Helms & Company adapts to industry’s evolution
Healthcare consultancy has braved 35 years of change
“We had a folding card table and a princess phone in a small office on Main Street,” said Mike Degnan, remembering the day — Oct. 1, 1983 — he and his partner, Ned Helms, opened Helms & Company, a healthcare consulting and management firm.
Soon afterwards, David Souter, then chair of the board of Concord Hospital and later a U.S. Supreme Court justice, appeared as their first client. Degnan recalled Souter glancing about the office and remarking, “Very impressive.”
Thirty-five years later, Helms & Company is the preeminent healthcare consultancy in New Hampshire. Its clients run the gamut from the largest of the acute care hospitals to the smallest of the home health agencies in the state, and everything in-between.
“We have relationships with every for-profit and not-for-profit healthcare institution — hospitals, physician practices, mental health centers, nursing homes, and so on — in the state,” said Degnan. The firm conducts about two-thirds of its business in New Hampshire and the balance in Vermont, Maine and Massachusetts, with annual billings of about $2.5 million.
The Helms-Degnan partnership began at the NH Department of Health and Human Services, where Helms served as commissioner and Degnan as chief information officer. With his term set to expire in 1984, Helms decided against seeking reappointment while Degnan had taken a job at Wang Laboratories.
“We thought about what we could do to stay and work in New Hampshire,” Degnan said, “and decided to become consultants.”
Initially, Degnan split his time between the company and Wang before joining the company full-time in 1985. He has served as its president since 1994, when Helms left to join Blue Cross-Blue Shield of New Hampshire. Roland Lamy, also a veteran of DHHS (he was assistant director of health planning and Medicaid) succeeded Degnan in January.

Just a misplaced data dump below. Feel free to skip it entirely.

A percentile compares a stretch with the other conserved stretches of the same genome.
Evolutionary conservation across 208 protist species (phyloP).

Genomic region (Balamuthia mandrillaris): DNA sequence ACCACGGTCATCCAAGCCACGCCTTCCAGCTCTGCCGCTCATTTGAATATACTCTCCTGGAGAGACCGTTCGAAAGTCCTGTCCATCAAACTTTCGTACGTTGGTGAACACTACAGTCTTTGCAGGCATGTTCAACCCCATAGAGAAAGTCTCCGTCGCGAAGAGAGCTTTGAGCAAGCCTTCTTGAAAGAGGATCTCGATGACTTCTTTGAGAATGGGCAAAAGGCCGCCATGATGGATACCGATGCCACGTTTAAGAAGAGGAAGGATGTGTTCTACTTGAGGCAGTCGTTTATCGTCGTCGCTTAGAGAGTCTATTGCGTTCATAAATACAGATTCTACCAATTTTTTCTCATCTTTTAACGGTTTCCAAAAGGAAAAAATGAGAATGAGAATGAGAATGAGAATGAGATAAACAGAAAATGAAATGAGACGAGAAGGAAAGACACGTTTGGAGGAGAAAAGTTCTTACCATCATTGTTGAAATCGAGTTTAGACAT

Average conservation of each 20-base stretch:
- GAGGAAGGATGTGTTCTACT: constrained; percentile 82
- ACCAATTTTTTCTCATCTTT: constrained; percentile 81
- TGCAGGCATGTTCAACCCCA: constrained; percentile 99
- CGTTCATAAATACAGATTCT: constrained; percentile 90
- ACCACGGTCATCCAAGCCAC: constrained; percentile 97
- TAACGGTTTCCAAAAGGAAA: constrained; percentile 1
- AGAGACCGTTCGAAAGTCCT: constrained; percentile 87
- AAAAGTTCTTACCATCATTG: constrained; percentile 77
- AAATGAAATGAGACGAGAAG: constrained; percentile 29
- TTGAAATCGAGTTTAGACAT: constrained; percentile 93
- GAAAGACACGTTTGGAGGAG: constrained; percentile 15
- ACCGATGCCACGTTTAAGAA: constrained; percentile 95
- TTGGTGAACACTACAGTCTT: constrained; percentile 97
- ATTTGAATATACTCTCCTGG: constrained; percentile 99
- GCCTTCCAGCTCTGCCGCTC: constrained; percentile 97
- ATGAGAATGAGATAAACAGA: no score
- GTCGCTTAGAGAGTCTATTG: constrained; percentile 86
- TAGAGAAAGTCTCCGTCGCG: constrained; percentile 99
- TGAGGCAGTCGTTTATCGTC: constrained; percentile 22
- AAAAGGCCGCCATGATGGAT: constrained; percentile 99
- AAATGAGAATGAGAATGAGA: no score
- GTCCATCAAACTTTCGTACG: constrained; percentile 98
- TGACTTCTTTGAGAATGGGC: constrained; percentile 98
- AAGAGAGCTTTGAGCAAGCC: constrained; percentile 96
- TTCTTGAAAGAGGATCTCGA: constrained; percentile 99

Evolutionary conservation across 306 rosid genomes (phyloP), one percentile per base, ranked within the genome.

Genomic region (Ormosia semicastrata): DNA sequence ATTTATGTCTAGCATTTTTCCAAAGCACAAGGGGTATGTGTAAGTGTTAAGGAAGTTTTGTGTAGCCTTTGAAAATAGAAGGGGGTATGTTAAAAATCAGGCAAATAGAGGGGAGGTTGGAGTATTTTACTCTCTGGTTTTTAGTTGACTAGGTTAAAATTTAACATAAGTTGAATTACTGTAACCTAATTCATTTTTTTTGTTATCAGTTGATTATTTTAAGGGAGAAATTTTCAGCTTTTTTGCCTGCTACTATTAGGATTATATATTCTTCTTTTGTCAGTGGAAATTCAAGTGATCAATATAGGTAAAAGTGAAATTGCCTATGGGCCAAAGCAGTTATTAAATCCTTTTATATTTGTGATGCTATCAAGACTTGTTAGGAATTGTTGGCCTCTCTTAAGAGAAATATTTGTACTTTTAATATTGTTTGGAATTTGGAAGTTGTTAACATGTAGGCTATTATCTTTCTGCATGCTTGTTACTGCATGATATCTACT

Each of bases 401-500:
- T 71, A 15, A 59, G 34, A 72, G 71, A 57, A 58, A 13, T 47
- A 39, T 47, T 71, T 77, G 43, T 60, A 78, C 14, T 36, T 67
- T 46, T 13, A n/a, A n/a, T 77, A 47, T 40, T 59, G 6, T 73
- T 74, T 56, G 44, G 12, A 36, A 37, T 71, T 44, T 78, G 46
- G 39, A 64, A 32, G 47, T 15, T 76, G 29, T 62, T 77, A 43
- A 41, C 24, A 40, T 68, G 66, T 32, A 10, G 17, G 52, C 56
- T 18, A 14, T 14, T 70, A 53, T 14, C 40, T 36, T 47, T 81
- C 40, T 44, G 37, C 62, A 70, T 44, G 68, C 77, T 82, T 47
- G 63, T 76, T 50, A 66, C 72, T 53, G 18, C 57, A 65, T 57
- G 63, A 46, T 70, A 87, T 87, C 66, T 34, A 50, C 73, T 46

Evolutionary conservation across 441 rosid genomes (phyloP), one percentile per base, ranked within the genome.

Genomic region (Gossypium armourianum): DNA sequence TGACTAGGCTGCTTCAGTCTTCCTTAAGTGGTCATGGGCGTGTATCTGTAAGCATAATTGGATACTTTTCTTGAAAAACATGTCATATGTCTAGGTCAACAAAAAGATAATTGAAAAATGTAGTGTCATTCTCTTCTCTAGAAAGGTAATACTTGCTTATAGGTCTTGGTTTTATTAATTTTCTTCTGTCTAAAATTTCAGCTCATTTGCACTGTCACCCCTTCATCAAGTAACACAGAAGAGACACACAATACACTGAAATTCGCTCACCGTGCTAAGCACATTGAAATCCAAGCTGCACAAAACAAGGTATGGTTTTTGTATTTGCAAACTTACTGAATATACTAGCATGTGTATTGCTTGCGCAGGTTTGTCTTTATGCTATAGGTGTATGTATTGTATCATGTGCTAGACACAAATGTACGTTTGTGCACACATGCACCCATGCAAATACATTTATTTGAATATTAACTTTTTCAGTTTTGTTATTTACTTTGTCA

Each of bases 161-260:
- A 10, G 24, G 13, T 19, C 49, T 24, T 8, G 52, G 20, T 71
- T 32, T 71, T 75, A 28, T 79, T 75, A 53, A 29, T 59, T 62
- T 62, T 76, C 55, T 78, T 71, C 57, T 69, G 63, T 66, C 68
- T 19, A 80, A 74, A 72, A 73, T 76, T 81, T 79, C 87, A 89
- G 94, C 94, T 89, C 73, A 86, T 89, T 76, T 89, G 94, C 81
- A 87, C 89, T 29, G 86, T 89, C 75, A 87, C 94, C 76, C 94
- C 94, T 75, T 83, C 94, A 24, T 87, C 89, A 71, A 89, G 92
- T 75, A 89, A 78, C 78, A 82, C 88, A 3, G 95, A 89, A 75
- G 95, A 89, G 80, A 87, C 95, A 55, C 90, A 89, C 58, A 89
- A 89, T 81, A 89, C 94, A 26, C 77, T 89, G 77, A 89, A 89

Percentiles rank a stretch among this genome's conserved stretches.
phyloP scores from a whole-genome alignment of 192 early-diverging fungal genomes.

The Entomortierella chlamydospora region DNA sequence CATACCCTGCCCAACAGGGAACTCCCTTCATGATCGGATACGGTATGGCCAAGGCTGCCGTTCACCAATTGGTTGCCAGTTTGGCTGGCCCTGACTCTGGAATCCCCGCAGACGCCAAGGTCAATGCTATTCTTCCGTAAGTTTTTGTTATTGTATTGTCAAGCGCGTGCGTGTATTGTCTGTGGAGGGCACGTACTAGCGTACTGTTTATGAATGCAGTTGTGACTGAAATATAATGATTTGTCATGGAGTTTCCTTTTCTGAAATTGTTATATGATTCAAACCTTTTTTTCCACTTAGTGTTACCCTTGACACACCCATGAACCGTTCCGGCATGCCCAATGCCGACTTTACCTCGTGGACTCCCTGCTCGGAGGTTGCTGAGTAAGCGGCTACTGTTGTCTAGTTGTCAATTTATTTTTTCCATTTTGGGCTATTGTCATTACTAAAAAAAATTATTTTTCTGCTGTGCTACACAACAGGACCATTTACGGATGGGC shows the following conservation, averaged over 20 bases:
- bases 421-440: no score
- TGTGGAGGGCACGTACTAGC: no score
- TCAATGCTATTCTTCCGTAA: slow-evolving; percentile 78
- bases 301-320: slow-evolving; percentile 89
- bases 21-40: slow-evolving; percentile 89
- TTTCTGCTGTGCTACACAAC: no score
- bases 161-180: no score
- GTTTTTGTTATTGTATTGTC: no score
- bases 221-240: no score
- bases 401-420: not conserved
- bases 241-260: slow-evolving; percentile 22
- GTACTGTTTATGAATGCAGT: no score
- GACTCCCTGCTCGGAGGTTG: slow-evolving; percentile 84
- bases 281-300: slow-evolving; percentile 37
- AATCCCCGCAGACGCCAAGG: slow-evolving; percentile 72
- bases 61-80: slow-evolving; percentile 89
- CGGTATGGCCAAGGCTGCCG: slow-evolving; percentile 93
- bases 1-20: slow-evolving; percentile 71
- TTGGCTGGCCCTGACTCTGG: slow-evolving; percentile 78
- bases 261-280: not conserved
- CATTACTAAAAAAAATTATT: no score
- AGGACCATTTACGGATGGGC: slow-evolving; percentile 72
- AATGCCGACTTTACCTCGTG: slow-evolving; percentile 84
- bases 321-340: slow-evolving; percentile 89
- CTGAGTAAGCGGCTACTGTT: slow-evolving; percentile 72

Altogether, the company has grown to include six principals and four senior consultants supported by an administrative team of four. The team has deep roots and strong ties to New Hampshire, where all of the principals completed some or all of their education as well as spent some or all of their professional careers.
At the outset, the state’s certificate of need (CON) program kick-started the business. The program required healthcare providers seeking to enter the state or expand their operations to gain approval from state regulators on the presumption that healthcare costs could be controlled by limiting excess capital investment in either facilities or equipment.
Introduced in 1979, as hospitals responded to both unprecedented population growth and advancing medical technology, the program was a boon to the fledgling consultancy.
“We did the research, wrote the applications and shepherded the clients through the process,” Degnan said.
Moreover, the CON process prompted the company to initiate several joint ventures that enabled hospitals to share the cost of expensive medical technology.
Degnan explained that initially three hospitals applied to install the then new technology of fixed magnetic resonance imaging (MRI) units, but when mobile units appeared, Helms & Co. formed and managed a consortium — New Hampshire Imaging Service — to acquire and share the technology among hospitals on a rotating basis.
Following this model, a mobile lithotripter, for treating kidney stones, was put in service in 1986 — just the second in the country — and a mobile positron emission tomography (PET) unit, a scan for tumors, began operating in 2002.
In 1990, the company cemented its longstanding relationship with community mental health centers by drawing nine of them into a partnership with four hospitals to form the Behavioral Health Network Inc., a for-profit corporation owned by not-for-profit providers offering managed behavioral health, substance abuse and employee assistance services throughout northern New England.